#2 Logically I knew that the refrigerator had a computer circuit board, simply because all of its controls for the temperature settings, automatic defrost etc. are all digital!
Simply put – my mental context of protecting computer circuit boards with electrical surge protectors, failed to connect the mental dots between what I know about protecting electronic devices, and what I know about this refrigerator.
And yes – the problem with my refrigerator? that circuit board had blown, usually caused by power spikes.
And Our Business?
Do you have a context specific form of tunnel vision? where you know A and you know B, but is there a piece missing that could turn out to be a new product or service?
Have you mechanized your thinking too the point where you cannot notice the pain point that could be crying out for a solution?
Have you been desperately searching for some way to purchase innovation, when managing this missing context is right before your eyes?
The SMB Takeaway
I am entering this week determined to take a new look at everything that I know within the context of our business. Because who knows if another piece of context blindness is lurking around.
PS, I purchased a new computer grade surge suppressor for my refrigerator.
September 1, 2010
The PDF contains a succinct, and brief overview of the benefits of improving IT Service Management, with some easy to understand demonstrations of visual signs of poor ITSM.
If you are an executive wondering what the fuss is about with ITIL and ITSM, this document is a great summary.
Note, if you have been following this blog for a while, you will note some terminology changes compared to what I have written. This is simply because my experience has been with Version 2 of the ITIL framework, and this document summarizes ITIL utilizing the newer process terminology contained within Version 3 of the framework.
If you are looking into ITIL, I highly recommend checking out ServiceSphere at the above link, on twitter too!
August 11, 2010
In last weeks book review about ReWork by Jason Fried & David Heinemeier Hansson I mentioned that you may not agree with every point the authors mention.
I think the one point in that text I don’t fully agree with is the one on meetings.
The authors, to paraphrase slightly, state; don’t have meetings at all, except in an emergency.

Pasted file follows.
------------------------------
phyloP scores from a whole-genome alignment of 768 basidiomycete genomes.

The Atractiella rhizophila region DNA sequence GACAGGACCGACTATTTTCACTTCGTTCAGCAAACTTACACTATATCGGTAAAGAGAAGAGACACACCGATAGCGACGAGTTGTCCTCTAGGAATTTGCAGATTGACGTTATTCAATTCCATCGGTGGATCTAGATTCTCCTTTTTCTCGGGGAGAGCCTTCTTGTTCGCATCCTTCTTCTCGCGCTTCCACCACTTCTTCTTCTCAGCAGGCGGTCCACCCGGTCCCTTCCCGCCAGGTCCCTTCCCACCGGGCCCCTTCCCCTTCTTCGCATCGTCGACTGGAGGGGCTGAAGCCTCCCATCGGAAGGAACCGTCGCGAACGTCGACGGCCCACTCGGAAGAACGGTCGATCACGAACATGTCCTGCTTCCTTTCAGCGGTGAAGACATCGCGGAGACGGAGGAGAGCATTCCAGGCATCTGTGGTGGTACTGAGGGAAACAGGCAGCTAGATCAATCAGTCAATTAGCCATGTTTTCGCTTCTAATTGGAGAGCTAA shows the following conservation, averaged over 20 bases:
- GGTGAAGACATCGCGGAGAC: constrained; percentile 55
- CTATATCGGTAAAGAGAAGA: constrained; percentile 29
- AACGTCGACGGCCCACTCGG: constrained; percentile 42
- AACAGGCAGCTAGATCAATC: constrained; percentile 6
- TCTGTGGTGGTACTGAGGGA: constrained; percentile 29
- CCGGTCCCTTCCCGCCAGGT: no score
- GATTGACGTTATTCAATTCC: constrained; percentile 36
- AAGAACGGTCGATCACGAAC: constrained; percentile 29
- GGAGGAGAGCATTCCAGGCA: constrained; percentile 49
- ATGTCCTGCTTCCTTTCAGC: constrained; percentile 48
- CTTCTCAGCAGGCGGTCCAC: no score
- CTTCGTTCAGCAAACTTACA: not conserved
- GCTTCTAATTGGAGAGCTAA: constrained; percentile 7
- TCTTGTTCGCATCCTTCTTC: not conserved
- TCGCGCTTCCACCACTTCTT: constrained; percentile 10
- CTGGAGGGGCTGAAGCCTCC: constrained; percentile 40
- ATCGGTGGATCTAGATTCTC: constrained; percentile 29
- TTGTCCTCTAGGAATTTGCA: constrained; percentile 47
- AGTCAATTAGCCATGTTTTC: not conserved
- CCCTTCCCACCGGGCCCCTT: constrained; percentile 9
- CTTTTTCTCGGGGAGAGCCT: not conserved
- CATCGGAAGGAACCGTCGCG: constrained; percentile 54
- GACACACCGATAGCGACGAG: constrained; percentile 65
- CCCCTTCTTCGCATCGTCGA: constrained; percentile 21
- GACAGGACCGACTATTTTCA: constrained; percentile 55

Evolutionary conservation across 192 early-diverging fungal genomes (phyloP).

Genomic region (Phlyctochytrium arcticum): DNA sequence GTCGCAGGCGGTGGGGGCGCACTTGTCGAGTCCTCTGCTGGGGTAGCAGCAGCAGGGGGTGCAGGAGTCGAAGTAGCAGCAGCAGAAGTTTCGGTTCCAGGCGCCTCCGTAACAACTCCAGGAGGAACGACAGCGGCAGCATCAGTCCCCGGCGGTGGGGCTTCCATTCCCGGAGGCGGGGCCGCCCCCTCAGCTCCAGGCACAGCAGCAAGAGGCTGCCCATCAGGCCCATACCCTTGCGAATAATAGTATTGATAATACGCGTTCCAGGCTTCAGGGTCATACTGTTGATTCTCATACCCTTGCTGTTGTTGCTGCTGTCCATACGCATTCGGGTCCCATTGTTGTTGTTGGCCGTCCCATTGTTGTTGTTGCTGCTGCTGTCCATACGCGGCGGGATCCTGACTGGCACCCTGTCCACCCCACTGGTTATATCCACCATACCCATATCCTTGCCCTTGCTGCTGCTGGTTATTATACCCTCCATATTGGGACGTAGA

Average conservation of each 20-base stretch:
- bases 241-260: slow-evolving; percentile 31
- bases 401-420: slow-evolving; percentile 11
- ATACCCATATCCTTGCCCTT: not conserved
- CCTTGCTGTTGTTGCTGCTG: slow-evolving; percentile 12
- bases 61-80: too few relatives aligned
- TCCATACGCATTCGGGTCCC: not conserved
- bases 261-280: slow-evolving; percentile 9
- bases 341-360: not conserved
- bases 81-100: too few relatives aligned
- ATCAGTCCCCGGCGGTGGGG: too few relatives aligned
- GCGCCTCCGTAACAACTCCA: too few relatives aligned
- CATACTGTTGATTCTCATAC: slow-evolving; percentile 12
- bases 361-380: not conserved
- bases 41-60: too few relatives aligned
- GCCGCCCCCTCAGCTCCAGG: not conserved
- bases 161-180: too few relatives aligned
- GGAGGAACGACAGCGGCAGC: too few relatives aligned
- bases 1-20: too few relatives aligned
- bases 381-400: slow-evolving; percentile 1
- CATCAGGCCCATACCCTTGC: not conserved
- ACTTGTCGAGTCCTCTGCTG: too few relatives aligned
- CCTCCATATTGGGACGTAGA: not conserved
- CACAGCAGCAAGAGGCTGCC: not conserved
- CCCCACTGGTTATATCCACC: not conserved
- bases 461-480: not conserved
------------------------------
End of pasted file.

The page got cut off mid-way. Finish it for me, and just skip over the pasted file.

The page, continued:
For most of us SME’s, there are good reasons that you should have meetings.
1) In many small to medium businesses here is the primary disconnect I often see when dealing with IT staff or suppliers.
The business management responsible for IT?
Well, they never speak to technology staff unless something is broken. For non-technology managers (ie COO, CFO etc) responsible for their IT, if you are not in regular communication and demanding both tactical and strategic updates, I consider you to be abdicating, not delegating your technology function.
2) You know the old story of the blind men trying to identify an elephant when they can only touch very small pieces?
In our fast paced world, many of us travel, many of us also work solo – often not even in the same location. We can begin to get a feeling of disconnect, a feeling of absence. We begin to lose sight of the bigger picture. We begin to be like the blind men, never seeing that bigger picture.
An occasional meeting (even with only video) can help keep people feeling connected and ‘in the loop’. Enabling them to take a look at that elephant.
3) Simply enough – Ambiguity.
Have you every been caught in email CC (carbon copy) hell as people argue, negotiate or discuss?
I am sure most of us have!
Email or other non-visual methods of communication when the issue is explicit instructions or a request, I agree – no need to waste time on a meeting.
But if there is any form of ambiguity? if participants need to negotiate? to discuss? to resolve? (even on a one to one basis) Get it on the table, and get it cleared up quickly. Don’t sit through eight hours of back and forth email hell.
With the above being said, I disagree with vague, useless, time sucking meetings just as much as any body else!
You don’t need everybody in the company to attend a meeting, only the people required for a decision.
Proper agenda, and follow it. Don’t wander off track.
Explicitly clarify and repeat what was decided – and what was not decided – and summarize the next steps and each deliverable.
The SMB Takeaway
There are many really, really bad meetings going on in most of our businesses, yes – you need to fix them! but a blanket No meetings! is usually not the right response.
Photo Credit decafinata via flickr
August 5, 2010
(published by Crown Books ISBN 9781407062853)
Let me say it; A must read for every entrepreneur and SME business manager! I say that because to effectively cover this book – I would have to rewrite it all here word for word!
Rather than being written as a lecture or treatise, each chapter is a loose federation of points, with each point dedicated to one thought, and each thought is a only a couple of pages.
Some of these lessons you have heard before, for example, on Competitors; Who cares what they are doing?
But under Promotion; Out teach your competition is one example of brilliance. Or on Progress; Throw less at the problem
You may not agree with every point. But if you have to defend your argument – you win both ways.